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Yes, We Are Table Toppers, But Are We Playing Like Champs!

Our National team, riding on a tsunami of patriotic support from the cricket crazy fans, has expectedly steamrolled into the semi-finals of the ICC World Cup 2019 in England-Wales, and emerged table toppers at that, with just a single loss, to hosts England. National sentiment would overwhelmingly back the Men in Blue to lift a third World Cup and place India closer to the Kangaroos’ all time record of five titles. But the euphoria across the country apart, are we confident enough to believe that we are playing like champions!

As an avid club level cricketer of yore and a keen follower of the game for close to five decades, I would tend to disagree, going by the ground realities of the team’s performance thus far in the tournament, despite the patriot in me wishfully believing otherwise.

Yes, We Are Table Toppers, But Are We Playing Like Champs!, Lifeinchd

India has progressed to this stage, powered among other things by the consistent brilliance and grit shown by a few key players, and not so much on the strength of being an overall better side. Going into the semi-finals, we are yet to strike a balance in the team vis-a-vis our batting and bowling units.

India went into the tournament with concerns only over an unsettled number four position in the batting order, which otherwise looked rock solid. The core of the bowling unit, comprising medium pacers Bhuvneshwar Kumar and Jasprit Bumrah, considered the kings of accuracy, variation and death bowling, and wicket-taking wrist spinner duo of Yuzvendra Chahal and Kuldeep Yadav, also seemed capable of demolishing any batting line-up.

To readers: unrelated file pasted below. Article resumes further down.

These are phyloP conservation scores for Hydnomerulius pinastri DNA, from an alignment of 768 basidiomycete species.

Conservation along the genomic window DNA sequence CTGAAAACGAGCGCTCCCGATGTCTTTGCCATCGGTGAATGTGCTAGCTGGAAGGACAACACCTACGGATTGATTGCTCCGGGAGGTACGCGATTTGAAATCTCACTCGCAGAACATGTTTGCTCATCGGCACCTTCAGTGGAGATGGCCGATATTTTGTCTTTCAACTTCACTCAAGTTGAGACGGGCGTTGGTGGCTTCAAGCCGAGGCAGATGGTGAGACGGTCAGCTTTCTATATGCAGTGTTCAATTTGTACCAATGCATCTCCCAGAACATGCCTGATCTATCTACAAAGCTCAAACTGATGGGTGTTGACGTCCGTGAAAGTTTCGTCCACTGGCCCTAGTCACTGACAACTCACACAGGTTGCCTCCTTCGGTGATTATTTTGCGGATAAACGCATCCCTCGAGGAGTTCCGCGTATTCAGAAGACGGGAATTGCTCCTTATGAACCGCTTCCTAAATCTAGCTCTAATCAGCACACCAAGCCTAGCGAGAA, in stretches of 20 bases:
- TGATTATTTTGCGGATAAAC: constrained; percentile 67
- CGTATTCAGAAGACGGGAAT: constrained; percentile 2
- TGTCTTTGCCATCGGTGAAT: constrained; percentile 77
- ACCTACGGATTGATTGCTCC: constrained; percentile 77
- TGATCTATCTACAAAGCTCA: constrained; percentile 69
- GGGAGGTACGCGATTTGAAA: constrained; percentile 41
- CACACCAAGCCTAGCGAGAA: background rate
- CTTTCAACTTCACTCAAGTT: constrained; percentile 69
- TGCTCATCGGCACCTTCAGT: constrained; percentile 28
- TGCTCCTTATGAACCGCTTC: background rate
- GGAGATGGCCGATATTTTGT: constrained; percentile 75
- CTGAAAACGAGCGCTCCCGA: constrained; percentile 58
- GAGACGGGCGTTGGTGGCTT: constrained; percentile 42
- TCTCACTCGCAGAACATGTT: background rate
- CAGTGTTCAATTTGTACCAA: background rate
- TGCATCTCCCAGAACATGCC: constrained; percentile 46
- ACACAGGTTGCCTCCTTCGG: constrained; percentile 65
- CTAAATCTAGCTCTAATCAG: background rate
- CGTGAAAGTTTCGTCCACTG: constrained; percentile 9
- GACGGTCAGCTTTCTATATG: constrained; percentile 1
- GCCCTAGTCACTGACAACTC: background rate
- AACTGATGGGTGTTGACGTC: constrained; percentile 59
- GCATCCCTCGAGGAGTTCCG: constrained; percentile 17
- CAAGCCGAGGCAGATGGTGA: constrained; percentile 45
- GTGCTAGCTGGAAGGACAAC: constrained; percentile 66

But going by the team’s performance thus far, the formidable Indian batting top order has once again proved its mettle, despite the further setback of losing the inform Shikhar Dhawan so early on in the tournament. The ‘hitman’ Rohit Sharma is dominating the opposition bowling attacks, arguably as never before, skipper Virat Kohli is a pillar of strength as always despite the fans’ apparent disappointment at him not scoring a century, and KL Rahul is beginning to prove true to the trust reposed in him by the team management. Hardik in the middle order has also done his fair bit and looks set to hit peak form when it will matter the most.

The experimentation in the middle order, which is continuing right up to the semi-final stage and the topic of some criticism, is, therefore, not that much of an issue considering that the top order is firing from all cylinders, and, though late in the day, induction of Rishab Pant has added that extra power punch to the batting order.

The main cause of worry going into the elimination round is lacklustre performance of India’s bowling unit.

Yes, We Are Table Toppers, But Are We Playing Like Champs!, Lifeinchd

Though the team management can take heart in mystery man Jasprit Bumrah being among the top wicket takers in this World Cup, and the Hardik Pandya proving effective with his subtle variations of pace and bounce, the current form of the other bowlers is a cause for serious concern.

Injury-hit Bhuvneshwar Kumar appears to have completely lost his touch, and apart from not being able to take wickets, he is going for too many runs. Mohammed Shami, who replaced him in a couple of matches, displayed his wicket-taking skills to good effect but again went for a lot of runs in the death overs.

The biggest worry for the team, however, is the lack of form of the two wrist spinners. High hopes had been placed on the duo to put the brakes in the middle of the opposition innings by knocking off a few wickets, but sadly, these have been belied. While spinners in most other teams appear to have adjusted well to the unresponsive and two-paced English wickets for the World Cup with their subtle variations, Chahal and Kuldeep have proved completely ineffective. Given the only chance in the tournament, against Sri Lanka, Ravinder Jadeja, however reminded the team management that his services are invaluable and cannot be ignored.